An approach to policing known as “procedural justice,” emphasizing transparency and accountability, would help Israel's national police meet current and emerging challenges. The force needs to address issues of civil-police relations, benchmarking, performance measurement, and deterrence.
Israel faces economic and social challenges. The government has not developed and implemented strategic responses to socioeconomic problems that demand longer-term policy action. How can it form and implement a socioeconomic strategy and take a long-term view of these issues?
Shira Efron has been named a special advisor on Israel at the RAND Corporation Center for Middle East Public Policy, to continue to develop relationships with Israeli institutions and attract support for further Israel-related public policy research.
A Hebrew translation of an executive summary of a study estimating the net costs and benefits if the long-standing conflict between Israelis and Palestinians follows its current trajectory over the next ten years, relative to five other trajectories.
An Arabic translation of a study‘s executive summary estimating the net costs and benefits if the long-standing conflict between Israelis and Palestinians follows its current trajectory over the next ten years, relative to five other trajectories.
Israel will benefit from bringing a systemic strategic perspective into its policy process. The example of problems associated with an aging population is an illustration of how to use a strategic perspective in an analysis of policy choices.
If the next U.S. administration were to conclude that perpetuating the Israeli-Palestinian status quo for another eight years was unacceptable or unachievable, it might begin speaking of the one-state solution not as its preferred outcome, but as one more acceptable than no solution at all.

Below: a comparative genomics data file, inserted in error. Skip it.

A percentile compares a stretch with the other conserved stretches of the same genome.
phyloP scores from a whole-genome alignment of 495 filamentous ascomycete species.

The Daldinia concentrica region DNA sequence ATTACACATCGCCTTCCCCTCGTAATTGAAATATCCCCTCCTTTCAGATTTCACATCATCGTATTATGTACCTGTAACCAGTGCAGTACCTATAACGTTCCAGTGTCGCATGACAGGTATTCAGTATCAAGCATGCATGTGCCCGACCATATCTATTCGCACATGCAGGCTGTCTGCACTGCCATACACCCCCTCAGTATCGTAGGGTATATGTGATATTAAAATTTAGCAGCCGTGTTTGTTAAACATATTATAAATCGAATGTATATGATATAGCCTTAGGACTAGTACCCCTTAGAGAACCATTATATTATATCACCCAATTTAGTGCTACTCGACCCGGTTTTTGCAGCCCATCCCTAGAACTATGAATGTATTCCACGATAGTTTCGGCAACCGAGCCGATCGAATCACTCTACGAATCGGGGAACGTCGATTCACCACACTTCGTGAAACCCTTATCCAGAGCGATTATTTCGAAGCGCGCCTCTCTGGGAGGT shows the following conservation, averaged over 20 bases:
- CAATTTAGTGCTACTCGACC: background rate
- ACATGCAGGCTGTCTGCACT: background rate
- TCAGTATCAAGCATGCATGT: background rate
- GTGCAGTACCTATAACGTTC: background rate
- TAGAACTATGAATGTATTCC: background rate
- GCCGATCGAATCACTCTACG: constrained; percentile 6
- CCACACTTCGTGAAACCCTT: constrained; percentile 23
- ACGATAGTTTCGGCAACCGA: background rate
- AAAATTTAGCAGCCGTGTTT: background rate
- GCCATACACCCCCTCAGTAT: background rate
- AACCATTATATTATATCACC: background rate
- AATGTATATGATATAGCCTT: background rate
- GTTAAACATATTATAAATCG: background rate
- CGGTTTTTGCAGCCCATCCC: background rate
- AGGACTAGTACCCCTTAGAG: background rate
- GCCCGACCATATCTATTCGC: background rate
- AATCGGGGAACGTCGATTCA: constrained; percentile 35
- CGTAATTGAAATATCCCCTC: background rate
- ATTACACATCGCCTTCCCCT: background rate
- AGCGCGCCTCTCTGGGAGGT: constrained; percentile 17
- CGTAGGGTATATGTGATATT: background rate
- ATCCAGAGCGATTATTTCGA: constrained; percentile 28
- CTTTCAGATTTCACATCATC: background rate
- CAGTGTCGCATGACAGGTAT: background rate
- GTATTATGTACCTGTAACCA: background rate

Contemporary asymmetric warfare poses critical challenges for democracies. Can it be addressed through an overarching strategic framework, or must separate strategies be formulated for each circumstance?
It is no surprise that the final Iran nuclear deal was met with opposition in Israel and Saudi Arabia. For all the talk about whether or not this is a good deal, negotiating with Iran was the original sin from their perspective.
Diplomats have reached a nuclear agreement with Iran. Now, the United States faces important policy decisions that will help shape the days ahead and the relationship that emerges between Iran and the other parties involved.
This issue of RAND Review reports on the economic costs of the Israeli-Palestinian conflict, healthy menu options for food trucks, ways to bridge the civilian-military gap, the depiction of terrorism on television, and more.
For much of the past century, the conflict between Israelis and Palestinians has been a defining feature of the Middle East. Depending on its trajectory, what are the conflict's net costs and benefits to both parties over the next ten years?
At the U.S. launch of The Costs of Israeli-Palestinian Conflict Study held at the Wilson Center on June 15, 2015, RAND senior researchers Charles P. Ries and C. Ross Anthony discussed the economic and non-economic factors surrounding the conflict and the long-term implications for Israel, the West Bank and Gaza, and the international community.
Today, more than 90 percent of Israelis and Palestinians were born after 1948 and have known nothing other than some version of the impasse. Both sides could be better off with a stable two-state solution. Prolonging the impasse for another generation would have real costs.
The Israeli economy stands to gain more than $120 billion over the next decade in a two-state solution, a possible resolution of the long-standing conflict between Israelis and Palestinians in which the Palestinians gain independence and relations between the Israelis and their neighbors normalize. Palestinians would gain $50 billion, with average per-capita income rising by about 36 percent.